range. Before the magnetron tube no method of creating a tube to amplify the signal to these levels was possible. In addition the magnetron tube allowed microwaves to be used, reducing the size of the antenna necessary to resolve the interesting features. The earliest uses of radars in meteorology came about just after the Second World War when military surplus radars became available. The thunderstorm project conducted by Byers and Braham in 1947 used these surplus military the radars to of study radars the in life cycle and the structure of thunderstorms. Although research Meteorologist understood (Weather Advances in modern electronics were quickly introduced into the radar. When transistors they were were first also introduced introduced and the SPOL into into communications dramatically also support equipment usefulness meteorology, weather didn't take advantage of this tool until the WSR-57

radars allowing the size of the support equipment to be reduced. Digital the since electronics size the of NCAR computers radar radar and was significantly equipment. reduced Even

designed (the radar fits in four SeaTainer), these advances have allowed the radar to be reduced to the point where the radar can be made mobile, such as Josh Wurman's Doppler on Wheels (DOW). One of the biggest advances in radar technology was the introduction of the Doppler radar. The original WSR-57 radar was not phase coherent radar. That is the phase of the transmitted signal could not be determined and was not

the same from pulse to pulse. By insuring that the phase of the transmitted signal was always the same, the phase of the returned signal could be compared to the phase of the transmitted signal. Any phase shift in the returned signal has to be due to the movement of the targets. The amount of the phase shift can determine the direction and speed of the target relative to the beam. In the case of a thunderstorm with billions of targets each with a different bin. This velocity, provides the the radar is a provides means of of the information on the relative number of targets within each velocity cloud. Another major advance has been the determination of the polarization of the return signal. Just as with a Doppler radar, the polarization of the transmitted signal and returned signal were not recorded or compared. By saving this information the shape, size and kind of particles in the volume can be determined. The latest development has been in the form of phased array antennas. it is Normally meteorological and radar has a the parabolic received dish as an antenna. The parabolic dish focuses the beam as being transmitted concentrates signal. Using an array of dipole antennas distributed in a rectangular array and adjusting when the transmitted power reaches each dipole I can direct the beam in different directions. This is the technique that is use with the profiler arrays. The profiler is nothing more than a vertically pointing phased array radar that is pointed in researcher determining the relative drop-size distribution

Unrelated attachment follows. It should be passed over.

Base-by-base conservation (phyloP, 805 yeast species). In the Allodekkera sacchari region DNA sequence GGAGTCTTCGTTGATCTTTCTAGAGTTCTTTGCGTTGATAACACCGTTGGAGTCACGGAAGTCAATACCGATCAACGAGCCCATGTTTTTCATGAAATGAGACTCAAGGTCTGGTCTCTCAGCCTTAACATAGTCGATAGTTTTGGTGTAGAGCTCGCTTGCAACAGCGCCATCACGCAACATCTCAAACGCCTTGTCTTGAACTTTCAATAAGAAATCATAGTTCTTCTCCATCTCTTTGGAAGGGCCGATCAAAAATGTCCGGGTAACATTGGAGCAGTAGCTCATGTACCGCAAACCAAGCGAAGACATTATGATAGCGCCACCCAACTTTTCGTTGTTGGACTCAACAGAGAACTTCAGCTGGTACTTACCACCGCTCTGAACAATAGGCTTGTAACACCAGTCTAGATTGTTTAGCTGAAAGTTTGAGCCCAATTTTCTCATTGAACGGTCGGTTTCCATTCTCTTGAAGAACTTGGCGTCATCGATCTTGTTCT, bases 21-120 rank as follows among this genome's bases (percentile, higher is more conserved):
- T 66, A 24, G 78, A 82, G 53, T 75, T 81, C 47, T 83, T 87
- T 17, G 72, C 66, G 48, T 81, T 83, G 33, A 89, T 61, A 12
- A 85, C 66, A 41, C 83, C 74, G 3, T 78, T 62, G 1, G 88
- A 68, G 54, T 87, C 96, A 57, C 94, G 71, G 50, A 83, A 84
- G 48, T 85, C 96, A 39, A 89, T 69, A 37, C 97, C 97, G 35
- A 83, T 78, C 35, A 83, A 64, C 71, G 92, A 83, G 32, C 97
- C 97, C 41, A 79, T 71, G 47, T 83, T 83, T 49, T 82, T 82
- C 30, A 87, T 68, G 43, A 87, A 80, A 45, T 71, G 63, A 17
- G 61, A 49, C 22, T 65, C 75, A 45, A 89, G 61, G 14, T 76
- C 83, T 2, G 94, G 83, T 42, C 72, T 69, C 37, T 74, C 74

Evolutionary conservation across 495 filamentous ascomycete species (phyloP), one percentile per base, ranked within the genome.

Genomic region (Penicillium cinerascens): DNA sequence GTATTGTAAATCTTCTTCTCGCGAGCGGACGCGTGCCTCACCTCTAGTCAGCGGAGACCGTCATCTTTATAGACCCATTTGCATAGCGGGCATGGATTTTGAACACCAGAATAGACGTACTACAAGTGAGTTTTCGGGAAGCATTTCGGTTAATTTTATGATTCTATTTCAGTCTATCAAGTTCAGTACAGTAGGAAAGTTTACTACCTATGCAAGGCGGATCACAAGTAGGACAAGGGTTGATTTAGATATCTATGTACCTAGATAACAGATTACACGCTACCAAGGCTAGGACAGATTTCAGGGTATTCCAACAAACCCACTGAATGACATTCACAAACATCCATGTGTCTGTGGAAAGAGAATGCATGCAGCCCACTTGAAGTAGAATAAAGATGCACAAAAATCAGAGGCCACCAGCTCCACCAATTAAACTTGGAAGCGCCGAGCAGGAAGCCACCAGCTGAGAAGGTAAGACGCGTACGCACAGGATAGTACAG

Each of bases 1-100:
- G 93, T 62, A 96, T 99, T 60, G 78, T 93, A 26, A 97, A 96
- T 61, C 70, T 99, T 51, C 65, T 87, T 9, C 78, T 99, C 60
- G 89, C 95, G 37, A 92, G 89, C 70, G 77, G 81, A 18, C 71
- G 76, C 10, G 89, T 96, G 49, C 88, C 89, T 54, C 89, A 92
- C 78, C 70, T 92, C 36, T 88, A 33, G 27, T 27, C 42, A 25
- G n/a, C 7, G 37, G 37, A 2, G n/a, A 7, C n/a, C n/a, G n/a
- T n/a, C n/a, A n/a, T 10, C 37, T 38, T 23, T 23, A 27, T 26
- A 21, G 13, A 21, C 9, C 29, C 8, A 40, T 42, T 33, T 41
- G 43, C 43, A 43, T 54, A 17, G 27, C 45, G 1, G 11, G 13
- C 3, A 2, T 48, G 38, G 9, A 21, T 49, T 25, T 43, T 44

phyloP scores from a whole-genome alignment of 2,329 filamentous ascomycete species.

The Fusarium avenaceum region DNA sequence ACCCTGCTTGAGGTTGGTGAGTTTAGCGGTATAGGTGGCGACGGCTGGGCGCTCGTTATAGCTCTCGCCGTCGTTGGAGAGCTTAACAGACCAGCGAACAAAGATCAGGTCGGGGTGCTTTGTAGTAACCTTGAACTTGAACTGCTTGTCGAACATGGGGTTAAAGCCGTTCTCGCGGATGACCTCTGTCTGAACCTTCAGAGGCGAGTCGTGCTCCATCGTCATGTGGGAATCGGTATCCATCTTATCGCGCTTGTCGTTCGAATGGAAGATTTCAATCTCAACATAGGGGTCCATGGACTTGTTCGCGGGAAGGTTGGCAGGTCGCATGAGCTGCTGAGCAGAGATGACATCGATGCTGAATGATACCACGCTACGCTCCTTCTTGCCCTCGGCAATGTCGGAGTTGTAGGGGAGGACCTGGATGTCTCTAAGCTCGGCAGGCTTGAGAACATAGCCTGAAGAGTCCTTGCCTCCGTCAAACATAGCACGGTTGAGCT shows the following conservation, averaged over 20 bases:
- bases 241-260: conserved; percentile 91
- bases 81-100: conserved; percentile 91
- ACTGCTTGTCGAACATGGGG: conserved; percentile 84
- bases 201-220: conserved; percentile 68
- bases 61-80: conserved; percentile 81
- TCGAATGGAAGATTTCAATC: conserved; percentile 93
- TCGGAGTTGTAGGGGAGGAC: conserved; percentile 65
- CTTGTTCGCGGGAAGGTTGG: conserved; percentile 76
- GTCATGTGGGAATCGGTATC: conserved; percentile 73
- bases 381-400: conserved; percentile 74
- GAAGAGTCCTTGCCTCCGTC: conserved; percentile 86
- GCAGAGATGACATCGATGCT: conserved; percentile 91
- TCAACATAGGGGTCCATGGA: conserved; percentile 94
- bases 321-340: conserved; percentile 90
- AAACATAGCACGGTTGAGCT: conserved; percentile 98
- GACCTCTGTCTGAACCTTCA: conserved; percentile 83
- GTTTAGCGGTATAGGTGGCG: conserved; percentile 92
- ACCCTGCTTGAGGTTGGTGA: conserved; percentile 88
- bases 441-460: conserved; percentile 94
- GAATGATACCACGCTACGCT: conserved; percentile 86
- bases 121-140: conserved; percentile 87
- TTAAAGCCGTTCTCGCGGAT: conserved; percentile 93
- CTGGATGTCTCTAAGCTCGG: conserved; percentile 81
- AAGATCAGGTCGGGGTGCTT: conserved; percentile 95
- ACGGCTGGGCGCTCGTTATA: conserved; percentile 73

three directions (North, West and Vertical) by changing the time at which each dipole receives the transmitted signal. Phased array radars are also in common use in the military for ships.

Types of Radars
Radars come in many forms depending on the use that the radar. As with anything, the type of radar can be broken down into a number of different types. The first major subcategory is based on the kind of antenna used. If the transmitters antenna and the receivers antenna are the same antenna the radar is mono-static. This is the most common type of radar in use by meteorologists. A bi-static radar is one where the antenna for the transmitter and receiver

Figure 1.1 NCAR's SPOL radar are different. The normal case is where I have a single

transmit antenna and many different receivers. This is the case with NCAR's SPOL radar. This radar can be setup as a mono-static system or it can be setup as a bi-static array,

Figure 1.2 NCAR’s bi-static Antenna where the series of receive only facilities are distributed around the primary SPOL. The bi-static Radar Network (BINET) consists of several

where the series of receive only facilities are distributed around the primary SPOL.


bi-static for


Network from a

(BINET) simple

consists and



link. In addition, its small size and low power consumption allow operation small-integrated